BL: Hell yeah. Harder than anything I’d ever done. Back breaking work. I ached from it. But it consumed me. While I was in it, there was nothing else except the work and the pain. It was a respite.

KW: A coping mechanism.

BL: Yeah. A coping mechanism. But then it was over. Suddenly lessened. Like an athlete finally gets used to the workouts and stops developing muscle, finally I got used to the work and it wasn’t so hard and I began to seek other things that would challenge me.

KW: Women?

BL: Christ, yes, the women. Shit. Kacie was right about me regarding that. But like I said, it was a lonely time. There aren’t enough pretty girls to fill the hole left by losing Tony.

KW: And Kacie?

BL: Unrelated. I really saw the two – the other women and Kacie – as unrelated.

KW: So what finally worked?

BL: Literature. Oddly enough, I started reading. I started with classics like Don Quixote and Lolita, at first in English and then in Spanish. I read poetry like Don Juan and The Faerie Queene. Wasteland.

KW: Epics?

BL: And pastoral and romanticism and enlightenment. I read the stuff I’d breezed through in undergrad and tried for a more natural understanding of it.

KW: You’d suffered; perhaps they’d finally resonate?

BL: Perhaps. But they didn’t. They barely broke the surface.

KW: But something did. What was it? Hemingway?

BL: You’d think. The lost generation. All the boozing and death contemplating. But no, not really.

KW: But Jason and Joel…

BL: Yeah, they still call me Hemingway. Mostly to make fun of Tabby once saying he’d drank himself to death as if the same fate would be mine. I’d followed him to Barcelona, certainly. But it wasn’t Hemingway that really spoke to me.

KW: Who was it?

BL: Chuck Palahniuk. Invisible Monsters. Fight Club. Survivor. Lullaby. His work is so raw, so real. The emotion isn’t forced, it’s just apparent. The realism is so fantastic it has to be true. The characters are me, could be me. Are you, could be you. Their observations, their perspectives, I felt like my own were transcribed. I’m not a disfigured beauty queen with a pill problem or a schizophrenic bent on anarchy but I read Palahniuk and I felt exposed.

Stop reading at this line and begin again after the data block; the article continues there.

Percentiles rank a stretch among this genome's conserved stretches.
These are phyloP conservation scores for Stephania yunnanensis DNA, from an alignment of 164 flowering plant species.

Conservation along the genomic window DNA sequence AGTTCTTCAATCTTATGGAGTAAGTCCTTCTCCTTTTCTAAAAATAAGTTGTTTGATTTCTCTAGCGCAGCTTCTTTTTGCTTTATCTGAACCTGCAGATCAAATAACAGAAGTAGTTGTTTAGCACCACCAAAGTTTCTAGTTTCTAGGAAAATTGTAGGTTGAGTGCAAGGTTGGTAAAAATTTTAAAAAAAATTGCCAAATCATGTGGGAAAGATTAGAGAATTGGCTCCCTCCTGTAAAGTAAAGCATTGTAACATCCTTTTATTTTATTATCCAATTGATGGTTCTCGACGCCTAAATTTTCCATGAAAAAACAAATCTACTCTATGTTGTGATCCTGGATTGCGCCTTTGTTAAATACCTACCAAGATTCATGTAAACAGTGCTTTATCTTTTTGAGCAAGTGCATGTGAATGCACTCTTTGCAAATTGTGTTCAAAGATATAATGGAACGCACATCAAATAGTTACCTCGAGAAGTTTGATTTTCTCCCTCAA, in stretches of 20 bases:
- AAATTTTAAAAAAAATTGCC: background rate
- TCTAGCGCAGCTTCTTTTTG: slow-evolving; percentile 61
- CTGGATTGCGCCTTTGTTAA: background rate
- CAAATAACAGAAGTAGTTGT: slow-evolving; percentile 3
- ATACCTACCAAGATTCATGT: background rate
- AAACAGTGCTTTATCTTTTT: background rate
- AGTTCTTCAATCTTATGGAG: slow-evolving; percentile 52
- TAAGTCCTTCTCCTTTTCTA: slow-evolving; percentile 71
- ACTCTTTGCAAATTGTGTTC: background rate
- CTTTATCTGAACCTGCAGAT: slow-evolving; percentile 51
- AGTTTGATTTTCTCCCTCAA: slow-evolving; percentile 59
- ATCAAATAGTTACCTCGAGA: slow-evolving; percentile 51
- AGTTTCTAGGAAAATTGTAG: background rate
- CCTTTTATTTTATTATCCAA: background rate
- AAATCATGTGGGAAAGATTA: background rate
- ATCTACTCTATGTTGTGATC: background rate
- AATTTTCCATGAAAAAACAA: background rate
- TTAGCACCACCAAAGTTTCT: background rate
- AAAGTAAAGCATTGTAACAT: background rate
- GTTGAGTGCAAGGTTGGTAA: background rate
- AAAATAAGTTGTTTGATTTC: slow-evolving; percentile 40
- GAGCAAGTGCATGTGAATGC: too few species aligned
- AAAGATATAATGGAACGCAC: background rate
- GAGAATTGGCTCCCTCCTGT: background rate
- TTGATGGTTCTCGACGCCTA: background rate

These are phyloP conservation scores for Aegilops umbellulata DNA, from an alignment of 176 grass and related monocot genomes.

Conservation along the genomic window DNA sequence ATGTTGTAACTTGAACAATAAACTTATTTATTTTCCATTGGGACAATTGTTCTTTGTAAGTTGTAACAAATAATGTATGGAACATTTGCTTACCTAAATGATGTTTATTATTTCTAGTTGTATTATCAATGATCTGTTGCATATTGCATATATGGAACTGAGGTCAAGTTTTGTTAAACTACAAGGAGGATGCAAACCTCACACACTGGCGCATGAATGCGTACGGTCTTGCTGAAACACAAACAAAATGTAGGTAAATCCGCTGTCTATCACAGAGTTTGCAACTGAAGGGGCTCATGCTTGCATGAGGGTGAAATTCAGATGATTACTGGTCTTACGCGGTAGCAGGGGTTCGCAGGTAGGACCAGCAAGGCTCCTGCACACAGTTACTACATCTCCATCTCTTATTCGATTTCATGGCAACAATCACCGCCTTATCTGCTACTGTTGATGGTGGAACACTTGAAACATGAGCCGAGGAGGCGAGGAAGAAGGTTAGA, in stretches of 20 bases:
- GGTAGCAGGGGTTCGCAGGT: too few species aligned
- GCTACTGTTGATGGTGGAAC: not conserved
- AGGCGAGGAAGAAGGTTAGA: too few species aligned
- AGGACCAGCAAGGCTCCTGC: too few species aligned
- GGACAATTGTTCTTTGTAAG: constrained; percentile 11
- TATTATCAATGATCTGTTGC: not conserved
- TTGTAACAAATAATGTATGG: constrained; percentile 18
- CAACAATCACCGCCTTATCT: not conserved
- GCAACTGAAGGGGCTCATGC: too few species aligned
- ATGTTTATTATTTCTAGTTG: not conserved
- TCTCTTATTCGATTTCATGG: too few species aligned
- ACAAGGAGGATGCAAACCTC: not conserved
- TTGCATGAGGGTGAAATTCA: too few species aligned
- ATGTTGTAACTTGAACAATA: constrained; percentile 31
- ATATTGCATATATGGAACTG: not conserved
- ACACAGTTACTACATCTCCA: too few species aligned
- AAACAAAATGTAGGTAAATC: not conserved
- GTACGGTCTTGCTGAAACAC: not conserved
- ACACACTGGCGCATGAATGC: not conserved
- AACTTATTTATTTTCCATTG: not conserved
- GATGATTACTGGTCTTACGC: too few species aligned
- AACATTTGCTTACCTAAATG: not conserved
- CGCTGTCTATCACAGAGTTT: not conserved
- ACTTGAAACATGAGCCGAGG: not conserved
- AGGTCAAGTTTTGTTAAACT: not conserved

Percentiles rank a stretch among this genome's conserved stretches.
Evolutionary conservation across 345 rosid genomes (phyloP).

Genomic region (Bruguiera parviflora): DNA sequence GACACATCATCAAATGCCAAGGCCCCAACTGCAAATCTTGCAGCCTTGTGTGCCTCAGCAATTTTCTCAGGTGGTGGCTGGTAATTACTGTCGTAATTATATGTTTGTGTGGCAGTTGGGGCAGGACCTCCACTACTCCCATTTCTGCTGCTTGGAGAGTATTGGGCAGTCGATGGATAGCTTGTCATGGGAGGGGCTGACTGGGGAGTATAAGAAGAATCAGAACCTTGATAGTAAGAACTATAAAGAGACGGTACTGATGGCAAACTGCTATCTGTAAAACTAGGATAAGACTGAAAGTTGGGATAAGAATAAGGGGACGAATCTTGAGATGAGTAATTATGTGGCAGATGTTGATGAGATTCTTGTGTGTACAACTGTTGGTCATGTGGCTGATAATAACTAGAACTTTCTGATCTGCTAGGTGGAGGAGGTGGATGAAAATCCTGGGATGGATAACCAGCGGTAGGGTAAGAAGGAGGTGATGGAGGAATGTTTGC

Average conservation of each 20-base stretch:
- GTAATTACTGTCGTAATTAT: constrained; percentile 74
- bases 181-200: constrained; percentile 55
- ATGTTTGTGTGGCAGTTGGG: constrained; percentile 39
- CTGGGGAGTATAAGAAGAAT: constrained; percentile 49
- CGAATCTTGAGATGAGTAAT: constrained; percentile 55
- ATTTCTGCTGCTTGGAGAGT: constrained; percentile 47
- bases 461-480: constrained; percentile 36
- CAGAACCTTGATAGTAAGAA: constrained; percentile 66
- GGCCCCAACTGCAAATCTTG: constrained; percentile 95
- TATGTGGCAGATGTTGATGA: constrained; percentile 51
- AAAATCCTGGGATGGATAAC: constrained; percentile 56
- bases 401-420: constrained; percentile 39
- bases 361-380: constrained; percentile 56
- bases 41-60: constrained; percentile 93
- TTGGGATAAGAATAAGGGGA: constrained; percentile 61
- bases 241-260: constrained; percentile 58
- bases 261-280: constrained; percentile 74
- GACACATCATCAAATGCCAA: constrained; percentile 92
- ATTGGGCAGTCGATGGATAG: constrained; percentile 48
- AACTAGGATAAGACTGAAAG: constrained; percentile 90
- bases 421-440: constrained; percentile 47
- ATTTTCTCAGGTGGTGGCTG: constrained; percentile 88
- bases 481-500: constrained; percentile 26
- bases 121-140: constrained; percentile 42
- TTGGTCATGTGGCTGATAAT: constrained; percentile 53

KW: Broken?

BL: Naked. And real. Breathing in this world on my own but not alone. Whole but not complete.

KW: New?

BL: Healed. Finally.

KW: Another Long December reflects that. Its stories ache on the page.

BL: And there’s renewal in them, too. Some of them.

KW: You’ve shared them with The Crew? Kacie and Chris and the twins and Tabby?

BL: Kacie, yeah. The others came to the book launch in Herndon, my old hometown bookseller across the street from Greene’s Funeral Home, around the corner from High’s where we used to buy cigarettes before we were old enough.

KW: Where Tony got that key chain flashlight that he shined in your eyes whenever you were really stoned.

BL: Shit, yeah, you remember that?

KW: I remember all of it.

BL: Me, too. I’m lucky that way. It took a while for me to realize that I really am lucky to have all that. Being surrounded by strangers, being in a strange place, doing strange things. I finally knew myself and knew what home really was.

KW: And did you want to go back?

BL: Fuck no. That hasn’t changed. I still hate Virginia. But I understand it better now. I understand it made me who I am and I can respect that. But I don’t want to go back.

KW: Another coping mechanism? Emotional maturity?

BL: Sure, that and never flying through Dulles.


For more with Brian Listo, including excerpts from Another Long December, check back with GenX Stories during the second week of each month.